Tuesday, May 4, 2021

Coppernic Encourages EU to Use Biometric Solutions From EU Suppliers for the Entry-Exit System

The Managing Director of Coppernic, Kevin Lecuivre, spoke through a local newspaper in support of the French and European expertise in biometric technology for the impending Entry-Exit System (EES).

He urged that the EU consider utilising European biometric solutions, such as terminals that his company makes for the forthcoming EES, instead of those from China or other countries, SchengenVisaInfo.com reports.

In a blog post on Coppernic’s website, Lecuivre welcomed the advantages of the new system, which is expected to establish a European biometric database that will help to strengthen border security and management for the Schengen Area countries.

“We can obviously see the benefits of such an innovation for the various police services involved in the fight against illegal immigration, human trafficking, terrorism, and certain other serious forms of crime,” the Managing Director said, commenting on the advantages of biometric solutions.

Notwithstanding its centralised nature, the new system of EES will allow states of the Schengen Area to choose their own biometric solution providers to deploy at every land or sea access control point in the EU.

“We know from experience that some will only decide on the basis of the price, even if it means turning to non-European solutions, probably Chinese,” the Lecuivre added.

Furthermore, Lecuivre described the General Data Protection Regulation (GDPR) of the EU as a reference in the area of personal data protection and insisted that the Member States choose biometric solutions that are in compliance with the EU rules.

He explained that the EU has recently warned its Member States about Huawei’s use for the sensitive part of the upcoming 5G network after evidence has revealed that the Chinese company developed a self-regulating alarm for the oppressed citizens in China.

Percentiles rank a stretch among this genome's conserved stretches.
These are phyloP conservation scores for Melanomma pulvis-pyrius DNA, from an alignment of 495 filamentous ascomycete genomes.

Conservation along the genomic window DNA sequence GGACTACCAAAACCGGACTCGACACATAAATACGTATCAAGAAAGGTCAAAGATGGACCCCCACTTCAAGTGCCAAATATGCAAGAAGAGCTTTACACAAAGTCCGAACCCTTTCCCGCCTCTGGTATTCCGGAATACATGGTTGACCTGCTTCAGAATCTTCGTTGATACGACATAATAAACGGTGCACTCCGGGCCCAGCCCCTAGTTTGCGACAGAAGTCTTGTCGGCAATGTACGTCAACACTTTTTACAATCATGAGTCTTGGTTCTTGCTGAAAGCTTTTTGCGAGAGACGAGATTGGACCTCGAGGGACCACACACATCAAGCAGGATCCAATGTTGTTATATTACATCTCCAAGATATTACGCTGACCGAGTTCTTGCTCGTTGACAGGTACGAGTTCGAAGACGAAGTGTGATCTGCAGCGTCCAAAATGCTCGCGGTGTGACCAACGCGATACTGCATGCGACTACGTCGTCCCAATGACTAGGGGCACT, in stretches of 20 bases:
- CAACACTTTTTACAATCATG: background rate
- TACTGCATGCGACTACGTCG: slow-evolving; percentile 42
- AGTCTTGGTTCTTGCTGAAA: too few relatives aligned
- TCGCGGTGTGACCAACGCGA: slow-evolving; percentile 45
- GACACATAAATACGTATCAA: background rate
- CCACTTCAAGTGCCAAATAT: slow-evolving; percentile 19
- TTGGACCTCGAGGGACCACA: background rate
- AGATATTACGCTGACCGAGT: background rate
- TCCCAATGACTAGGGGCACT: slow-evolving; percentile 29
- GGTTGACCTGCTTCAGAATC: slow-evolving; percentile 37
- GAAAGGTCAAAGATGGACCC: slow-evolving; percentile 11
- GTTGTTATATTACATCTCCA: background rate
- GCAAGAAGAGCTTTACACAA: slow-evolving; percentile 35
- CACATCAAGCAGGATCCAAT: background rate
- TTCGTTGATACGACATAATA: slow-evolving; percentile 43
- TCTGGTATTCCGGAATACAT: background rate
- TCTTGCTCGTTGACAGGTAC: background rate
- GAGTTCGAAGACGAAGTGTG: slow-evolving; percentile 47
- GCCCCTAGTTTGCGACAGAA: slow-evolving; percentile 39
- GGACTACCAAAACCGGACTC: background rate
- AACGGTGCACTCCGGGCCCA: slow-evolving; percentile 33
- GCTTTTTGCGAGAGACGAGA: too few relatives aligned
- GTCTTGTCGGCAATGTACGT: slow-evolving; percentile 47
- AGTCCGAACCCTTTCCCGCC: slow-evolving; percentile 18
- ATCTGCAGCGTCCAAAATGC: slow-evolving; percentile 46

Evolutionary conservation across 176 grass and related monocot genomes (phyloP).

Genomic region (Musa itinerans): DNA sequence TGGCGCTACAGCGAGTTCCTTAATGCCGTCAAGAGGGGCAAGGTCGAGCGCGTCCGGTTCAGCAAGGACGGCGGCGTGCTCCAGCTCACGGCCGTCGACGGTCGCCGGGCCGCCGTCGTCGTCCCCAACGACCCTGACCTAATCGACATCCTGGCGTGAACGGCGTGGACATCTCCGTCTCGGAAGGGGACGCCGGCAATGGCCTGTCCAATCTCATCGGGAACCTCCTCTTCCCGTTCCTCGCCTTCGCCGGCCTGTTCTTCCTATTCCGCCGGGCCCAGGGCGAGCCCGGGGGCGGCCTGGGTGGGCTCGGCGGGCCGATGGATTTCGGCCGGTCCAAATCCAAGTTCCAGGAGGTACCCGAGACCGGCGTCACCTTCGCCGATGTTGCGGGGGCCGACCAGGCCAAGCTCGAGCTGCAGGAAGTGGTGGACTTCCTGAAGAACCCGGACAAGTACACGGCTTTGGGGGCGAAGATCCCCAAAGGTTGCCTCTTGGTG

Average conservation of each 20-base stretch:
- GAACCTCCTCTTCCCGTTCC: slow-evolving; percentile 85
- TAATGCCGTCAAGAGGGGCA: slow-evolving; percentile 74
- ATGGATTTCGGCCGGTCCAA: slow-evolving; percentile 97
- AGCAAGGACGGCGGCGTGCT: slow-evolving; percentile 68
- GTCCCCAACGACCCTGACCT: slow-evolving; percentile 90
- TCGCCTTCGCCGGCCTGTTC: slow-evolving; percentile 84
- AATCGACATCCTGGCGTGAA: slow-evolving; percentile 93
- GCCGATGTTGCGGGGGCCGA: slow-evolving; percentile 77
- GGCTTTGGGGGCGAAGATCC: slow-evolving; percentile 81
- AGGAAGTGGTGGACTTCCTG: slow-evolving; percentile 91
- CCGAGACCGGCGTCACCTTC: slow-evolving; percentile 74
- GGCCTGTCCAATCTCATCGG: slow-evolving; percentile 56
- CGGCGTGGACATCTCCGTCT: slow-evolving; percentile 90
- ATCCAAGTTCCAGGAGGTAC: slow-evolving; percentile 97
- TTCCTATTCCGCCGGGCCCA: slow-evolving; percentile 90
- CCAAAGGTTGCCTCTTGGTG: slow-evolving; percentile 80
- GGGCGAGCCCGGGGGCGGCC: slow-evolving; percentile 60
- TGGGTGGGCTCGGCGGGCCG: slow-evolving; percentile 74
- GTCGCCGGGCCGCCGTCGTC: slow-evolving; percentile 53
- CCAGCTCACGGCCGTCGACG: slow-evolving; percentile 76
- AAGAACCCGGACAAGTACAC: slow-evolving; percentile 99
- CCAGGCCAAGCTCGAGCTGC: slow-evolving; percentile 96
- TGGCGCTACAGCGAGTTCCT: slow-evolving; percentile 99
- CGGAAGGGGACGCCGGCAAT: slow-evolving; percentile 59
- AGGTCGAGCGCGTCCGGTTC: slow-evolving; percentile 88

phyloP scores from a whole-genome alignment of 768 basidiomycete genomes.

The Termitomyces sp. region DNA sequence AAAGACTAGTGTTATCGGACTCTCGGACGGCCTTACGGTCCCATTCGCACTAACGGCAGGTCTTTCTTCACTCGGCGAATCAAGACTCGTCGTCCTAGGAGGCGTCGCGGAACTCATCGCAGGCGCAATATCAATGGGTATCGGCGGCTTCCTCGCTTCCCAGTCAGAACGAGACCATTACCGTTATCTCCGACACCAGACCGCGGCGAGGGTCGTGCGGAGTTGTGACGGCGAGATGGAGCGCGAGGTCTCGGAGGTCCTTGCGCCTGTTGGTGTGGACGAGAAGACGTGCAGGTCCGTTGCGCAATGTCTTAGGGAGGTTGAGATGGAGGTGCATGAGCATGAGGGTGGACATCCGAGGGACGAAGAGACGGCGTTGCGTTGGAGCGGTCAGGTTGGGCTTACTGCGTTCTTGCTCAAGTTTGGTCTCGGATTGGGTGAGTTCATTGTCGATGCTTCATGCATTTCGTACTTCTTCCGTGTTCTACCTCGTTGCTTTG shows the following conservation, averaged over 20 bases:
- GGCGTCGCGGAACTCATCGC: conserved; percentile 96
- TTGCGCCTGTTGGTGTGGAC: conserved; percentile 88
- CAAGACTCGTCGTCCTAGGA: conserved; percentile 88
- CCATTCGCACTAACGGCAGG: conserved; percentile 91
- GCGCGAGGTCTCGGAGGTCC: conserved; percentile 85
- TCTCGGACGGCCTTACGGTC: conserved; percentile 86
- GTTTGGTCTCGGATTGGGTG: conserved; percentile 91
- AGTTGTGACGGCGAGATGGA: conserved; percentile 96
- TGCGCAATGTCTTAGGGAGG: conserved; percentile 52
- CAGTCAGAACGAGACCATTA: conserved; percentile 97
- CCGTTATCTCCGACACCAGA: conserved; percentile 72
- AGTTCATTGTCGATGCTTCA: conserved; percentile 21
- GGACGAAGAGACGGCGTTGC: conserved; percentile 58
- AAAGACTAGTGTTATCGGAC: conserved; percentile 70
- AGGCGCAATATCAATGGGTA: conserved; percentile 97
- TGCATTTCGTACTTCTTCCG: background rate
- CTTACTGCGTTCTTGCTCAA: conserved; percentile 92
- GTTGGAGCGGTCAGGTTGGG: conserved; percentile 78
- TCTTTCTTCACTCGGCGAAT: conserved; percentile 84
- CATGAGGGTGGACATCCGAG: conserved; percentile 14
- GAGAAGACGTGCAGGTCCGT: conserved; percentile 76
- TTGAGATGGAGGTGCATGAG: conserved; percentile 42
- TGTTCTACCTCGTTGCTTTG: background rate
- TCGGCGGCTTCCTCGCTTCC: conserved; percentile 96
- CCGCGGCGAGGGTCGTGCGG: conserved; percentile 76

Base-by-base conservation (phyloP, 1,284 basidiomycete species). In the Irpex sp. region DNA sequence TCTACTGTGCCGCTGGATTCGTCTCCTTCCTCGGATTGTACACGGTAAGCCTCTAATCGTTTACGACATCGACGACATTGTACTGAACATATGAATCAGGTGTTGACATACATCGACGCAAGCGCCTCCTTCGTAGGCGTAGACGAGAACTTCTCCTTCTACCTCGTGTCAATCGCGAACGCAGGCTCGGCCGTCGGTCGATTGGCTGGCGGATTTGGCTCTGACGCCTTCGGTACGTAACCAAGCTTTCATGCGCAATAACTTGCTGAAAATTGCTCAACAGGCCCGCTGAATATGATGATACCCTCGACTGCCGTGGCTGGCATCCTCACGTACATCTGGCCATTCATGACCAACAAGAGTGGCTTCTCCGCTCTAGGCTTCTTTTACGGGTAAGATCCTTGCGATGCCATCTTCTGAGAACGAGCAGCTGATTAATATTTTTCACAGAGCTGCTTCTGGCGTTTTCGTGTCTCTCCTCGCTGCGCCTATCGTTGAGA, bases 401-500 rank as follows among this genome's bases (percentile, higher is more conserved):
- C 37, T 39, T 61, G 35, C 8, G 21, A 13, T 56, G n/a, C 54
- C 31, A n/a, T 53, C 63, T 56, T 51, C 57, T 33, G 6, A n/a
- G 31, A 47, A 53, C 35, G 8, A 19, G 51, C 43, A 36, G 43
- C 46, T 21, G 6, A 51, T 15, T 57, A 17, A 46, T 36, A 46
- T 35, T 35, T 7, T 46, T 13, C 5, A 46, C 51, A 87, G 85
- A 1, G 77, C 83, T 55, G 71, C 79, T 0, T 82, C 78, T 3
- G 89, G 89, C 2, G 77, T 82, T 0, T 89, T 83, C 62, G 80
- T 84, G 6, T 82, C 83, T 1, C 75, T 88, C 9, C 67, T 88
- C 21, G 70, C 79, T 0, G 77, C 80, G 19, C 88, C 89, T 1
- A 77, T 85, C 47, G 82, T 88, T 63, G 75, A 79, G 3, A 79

According to Lecuivre, selecting European companies to deploy biometric solutions for the EES would provide an additional guarantee for the countries that choose them.

In addition to that, the EU allegedly is to invest €34.9 billion on the new system in the next six years, between 2021 and 2027. Of the total, 75 per cent of the amount will be paid by the EU, whereas the remaining part of 25 per cent will have to be covered by the Member States themselves.

“My experience as a business leader has led me to believe that the changes to come will have consequences on our security, our technological independence, and our sovereignty. Europe must change its approach,” Lecuivre concluded, addressing the EU.

Previously, the EU signed a contract for the creation of an extensive biometric database to enhance the border security in the area, which among others, will replace passport stamps. Whereas, last month, IDEMIA announced that the Entry-Exit System would be able to meet the EU border laws, following a released position paper that outlined the main five recommendations for the system.



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